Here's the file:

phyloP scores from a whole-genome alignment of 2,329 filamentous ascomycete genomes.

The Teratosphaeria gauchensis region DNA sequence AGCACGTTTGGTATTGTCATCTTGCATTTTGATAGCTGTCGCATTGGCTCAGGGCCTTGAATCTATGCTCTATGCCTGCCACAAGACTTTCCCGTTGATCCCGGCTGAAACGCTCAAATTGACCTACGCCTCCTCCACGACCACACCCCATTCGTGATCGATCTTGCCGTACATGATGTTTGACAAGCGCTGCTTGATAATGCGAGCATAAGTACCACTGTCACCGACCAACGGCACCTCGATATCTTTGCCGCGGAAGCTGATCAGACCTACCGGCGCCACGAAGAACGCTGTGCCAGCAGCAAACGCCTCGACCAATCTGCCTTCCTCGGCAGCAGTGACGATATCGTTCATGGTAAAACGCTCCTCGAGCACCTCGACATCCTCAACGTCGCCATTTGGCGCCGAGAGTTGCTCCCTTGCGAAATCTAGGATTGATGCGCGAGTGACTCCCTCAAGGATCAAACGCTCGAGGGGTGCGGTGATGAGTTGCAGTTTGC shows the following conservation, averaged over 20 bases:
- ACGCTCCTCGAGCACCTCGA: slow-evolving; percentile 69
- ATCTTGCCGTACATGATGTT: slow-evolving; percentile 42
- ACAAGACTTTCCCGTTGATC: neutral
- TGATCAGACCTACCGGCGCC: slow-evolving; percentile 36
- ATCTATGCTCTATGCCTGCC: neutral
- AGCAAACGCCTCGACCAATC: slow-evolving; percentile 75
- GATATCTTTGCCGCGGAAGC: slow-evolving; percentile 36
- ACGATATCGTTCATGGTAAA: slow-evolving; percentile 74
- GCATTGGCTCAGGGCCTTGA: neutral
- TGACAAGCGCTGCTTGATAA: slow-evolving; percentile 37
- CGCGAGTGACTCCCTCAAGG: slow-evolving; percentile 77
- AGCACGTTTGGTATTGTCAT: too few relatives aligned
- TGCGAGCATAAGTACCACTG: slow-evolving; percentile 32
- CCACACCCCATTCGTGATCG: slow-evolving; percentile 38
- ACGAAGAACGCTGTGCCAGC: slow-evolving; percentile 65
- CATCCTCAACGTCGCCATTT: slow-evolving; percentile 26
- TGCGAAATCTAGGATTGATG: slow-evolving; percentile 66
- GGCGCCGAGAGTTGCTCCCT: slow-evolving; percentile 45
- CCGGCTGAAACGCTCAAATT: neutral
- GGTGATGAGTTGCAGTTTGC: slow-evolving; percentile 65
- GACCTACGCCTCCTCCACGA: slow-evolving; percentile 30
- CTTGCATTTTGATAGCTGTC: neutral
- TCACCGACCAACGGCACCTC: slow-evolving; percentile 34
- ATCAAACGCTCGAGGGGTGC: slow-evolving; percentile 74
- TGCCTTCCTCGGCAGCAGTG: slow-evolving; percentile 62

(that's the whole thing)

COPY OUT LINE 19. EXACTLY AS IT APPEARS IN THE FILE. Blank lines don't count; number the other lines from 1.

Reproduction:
- TGCGAAATCTAGGATTGATG: slow-evolving; percentile 66